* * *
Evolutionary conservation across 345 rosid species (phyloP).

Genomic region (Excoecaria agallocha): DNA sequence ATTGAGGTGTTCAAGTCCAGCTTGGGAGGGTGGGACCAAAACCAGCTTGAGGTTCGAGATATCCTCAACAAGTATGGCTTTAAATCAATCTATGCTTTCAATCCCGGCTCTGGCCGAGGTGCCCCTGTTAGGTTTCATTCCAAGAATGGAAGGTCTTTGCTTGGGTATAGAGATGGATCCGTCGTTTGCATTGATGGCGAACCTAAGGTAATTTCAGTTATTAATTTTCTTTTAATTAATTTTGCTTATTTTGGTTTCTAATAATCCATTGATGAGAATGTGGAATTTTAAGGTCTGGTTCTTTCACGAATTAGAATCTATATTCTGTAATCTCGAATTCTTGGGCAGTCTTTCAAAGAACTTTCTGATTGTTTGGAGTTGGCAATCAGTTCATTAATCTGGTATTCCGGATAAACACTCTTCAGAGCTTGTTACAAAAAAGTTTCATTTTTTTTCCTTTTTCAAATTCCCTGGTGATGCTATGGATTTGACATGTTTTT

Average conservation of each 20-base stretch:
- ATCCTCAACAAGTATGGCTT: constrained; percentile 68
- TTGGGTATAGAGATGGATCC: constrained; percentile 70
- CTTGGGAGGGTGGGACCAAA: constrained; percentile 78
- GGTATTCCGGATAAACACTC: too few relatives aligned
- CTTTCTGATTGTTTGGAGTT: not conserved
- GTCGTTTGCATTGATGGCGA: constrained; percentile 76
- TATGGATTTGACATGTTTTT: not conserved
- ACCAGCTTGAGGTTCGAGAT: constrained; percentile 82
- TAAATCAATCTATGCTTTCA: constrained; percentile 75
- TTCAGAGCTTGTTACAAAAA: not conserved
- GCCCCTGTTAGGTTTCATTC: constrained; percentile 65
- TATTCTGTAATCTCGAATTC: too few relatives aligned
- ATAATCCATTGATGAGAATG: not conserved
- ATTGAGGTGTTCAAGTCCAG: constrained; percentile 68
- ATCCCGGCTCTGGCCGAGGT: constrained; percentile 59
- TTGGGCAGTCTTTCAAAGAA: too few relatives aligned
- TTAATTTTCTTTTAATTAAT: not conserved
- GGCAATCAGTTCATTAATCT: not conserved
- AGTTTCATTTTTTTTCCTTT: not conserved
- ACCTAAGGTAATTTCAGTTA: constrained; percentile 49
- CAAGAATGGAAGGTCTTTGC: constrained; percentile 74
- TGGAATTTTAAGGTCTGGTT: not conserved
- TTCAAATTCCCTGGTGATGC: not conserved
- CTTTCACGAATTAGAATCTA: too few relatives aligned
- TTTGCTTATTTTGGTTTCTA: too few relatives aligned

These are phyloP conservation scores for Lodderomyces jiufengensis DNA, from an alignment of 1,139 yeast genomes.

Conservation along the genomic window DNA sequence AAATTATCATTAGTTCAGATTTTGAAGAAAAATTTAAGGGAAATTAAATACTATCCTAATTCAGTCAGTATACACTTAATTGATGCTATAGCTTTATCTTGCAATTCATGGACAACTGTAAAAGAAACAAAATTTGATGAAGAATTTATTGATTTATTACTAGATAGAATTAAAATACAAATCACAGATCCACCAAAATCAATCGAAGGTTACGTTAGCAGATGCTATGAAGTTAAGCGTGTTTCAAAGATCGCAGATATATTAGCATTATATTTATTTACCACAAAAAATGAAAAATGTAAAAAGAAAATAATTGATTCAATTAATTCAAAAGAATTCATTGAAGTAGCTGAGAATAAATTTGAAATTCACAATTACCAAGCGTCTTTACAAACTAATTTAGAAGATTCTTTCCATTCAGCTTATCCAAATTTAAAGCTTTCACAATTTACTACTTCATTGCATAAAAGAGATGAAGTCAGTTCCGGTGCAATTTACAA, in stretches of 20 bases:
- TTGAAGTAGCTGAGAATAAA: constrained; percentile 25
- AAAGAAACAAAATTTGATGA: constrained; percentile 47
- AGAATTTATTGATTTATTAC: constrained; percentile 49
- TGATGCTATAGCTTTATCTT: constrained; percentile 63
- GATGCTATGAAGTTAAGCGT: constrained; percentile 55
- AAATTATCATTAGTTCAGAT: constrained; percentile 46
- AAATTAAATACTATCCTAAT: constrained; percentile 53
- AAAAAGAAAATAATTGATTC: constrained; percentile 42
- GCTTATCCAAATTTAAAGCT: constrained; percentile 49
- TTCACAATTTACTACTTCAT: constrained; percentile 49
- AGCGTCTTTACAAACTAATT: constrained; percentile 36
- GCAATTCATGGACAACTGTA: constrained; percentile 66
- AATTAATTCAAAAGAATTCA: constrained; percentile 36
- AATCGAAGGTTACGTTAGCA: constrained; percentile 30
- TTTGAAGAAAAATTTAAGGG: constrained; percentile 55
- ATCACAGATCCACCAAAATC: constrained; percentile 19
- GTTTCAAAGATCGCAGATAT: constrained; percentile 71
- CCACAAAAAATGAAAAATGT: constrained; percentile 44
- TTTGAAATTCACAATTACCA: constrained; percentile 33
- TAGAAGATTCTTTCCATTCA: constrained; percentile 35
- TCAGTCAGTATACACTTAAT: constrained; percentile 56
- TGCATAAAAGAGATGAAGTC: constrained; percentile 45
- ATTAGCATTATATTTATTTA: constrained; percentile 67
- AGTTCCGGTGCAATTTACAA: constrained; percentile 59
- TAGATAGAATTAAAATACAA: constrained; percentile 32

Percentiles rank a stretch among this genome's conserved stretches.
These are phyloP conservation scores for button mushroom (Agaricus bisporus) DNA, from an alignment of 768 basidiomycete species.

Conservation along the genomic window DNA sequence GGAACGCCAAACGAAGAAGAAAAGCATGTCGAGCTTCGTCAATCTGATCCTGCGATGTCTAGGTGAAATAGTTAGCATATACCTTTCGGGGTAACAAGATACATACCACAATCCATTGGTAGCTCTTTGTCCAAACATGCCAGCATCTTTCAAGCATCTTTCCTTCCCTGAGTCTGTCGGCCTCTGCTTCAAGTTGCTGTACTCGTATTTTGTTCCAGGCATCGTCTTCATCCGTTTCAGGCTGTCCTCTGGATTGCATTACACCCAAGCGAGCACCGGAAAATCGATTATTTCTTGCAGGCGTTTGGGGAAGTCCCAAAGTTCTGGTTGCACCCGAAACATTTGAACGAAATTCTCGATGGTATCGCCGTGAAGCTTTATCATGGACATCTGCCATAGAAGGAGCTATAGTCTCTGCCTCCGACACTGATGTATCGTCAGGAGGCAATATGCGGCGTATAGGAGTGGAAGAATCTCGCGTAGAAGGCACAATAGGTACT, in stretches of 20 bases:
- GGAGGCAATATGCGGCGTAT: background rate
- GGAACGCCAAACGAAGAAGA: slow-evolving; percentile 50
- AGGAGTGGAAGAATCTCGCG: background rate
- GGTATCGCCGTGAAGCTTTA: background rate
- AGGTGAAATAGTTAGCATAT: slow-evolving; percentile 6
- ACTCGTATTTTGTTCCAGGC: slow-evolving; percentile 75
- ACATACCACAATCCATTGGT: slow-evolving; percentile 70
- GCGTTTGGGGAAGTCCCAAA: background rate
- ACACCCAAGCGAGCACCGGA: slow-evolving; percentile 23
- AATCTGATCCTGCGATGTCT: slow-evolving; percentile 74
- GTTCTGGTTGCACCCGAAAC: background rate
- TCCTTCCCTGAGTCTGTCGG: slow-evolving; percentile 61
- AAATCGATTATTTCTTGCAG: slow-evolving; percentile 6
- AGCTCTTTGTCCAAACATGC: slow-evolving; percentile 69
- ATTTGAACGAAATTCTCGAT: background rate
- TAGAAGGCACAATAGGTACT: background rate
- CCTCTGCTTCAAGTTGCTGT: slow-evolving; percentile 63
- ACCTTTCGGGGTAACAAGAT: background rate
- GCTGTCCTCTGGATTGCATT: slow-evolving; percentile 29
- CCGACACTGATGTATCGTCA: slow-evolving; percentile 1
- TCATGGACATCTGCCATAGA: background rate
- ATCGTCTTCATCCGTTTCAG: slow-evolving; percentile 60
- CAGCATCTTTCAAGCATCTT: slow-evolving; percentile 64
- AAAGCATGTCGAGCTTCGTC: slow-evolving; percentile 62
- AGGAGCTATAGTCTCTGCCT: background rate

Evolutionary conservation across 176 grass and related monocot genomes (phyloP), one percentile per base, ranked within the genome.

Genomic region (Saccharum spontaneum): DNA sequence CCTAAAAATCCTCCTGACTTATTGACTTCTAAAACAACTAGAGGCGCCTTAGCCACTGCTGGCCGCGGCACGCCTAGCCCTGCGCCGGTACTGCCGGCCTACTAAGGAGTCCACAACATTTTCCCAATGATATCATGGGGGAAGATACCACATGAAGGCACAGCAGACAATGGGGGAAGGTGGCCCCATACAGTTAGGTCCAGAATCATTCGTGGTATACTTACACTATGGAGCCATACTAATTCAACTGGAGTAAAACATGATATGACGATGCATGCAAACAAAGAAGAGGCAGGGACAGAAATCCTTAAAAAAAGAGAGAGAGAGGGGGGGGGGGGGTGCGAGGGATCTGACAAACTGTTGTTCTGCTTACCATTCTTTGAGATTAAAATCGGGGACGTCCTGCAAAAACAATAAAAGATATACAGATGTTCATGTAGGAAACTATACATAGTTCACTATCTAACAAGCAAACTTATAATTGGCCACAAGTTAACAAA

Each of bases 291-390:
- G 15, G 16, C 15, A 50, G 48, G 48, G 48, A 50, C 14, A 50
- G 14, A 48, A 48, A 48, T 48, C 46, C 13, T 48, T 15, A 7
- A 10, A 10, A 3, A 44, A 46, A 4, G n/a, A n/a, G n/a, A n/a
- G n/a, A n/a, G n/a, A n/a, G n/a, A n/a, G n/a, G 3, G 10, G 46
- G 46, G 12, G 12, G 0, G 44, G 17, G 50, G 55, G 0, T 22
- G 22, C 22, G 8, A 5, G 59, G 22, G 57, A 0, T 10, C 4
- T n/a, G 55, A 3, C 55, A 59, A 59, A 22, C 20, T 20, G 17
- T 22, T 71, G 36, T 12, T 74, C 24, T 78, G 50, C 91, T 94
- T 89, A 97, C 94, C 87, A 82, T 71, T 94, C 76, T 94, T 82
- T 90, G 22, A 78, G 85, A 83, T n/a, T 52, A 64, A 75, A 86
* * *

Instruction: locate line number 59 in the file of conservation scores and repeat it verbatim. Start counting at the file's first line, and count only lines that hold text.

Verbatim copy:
- GGAGGCAATATGCGGCGTAT: background rate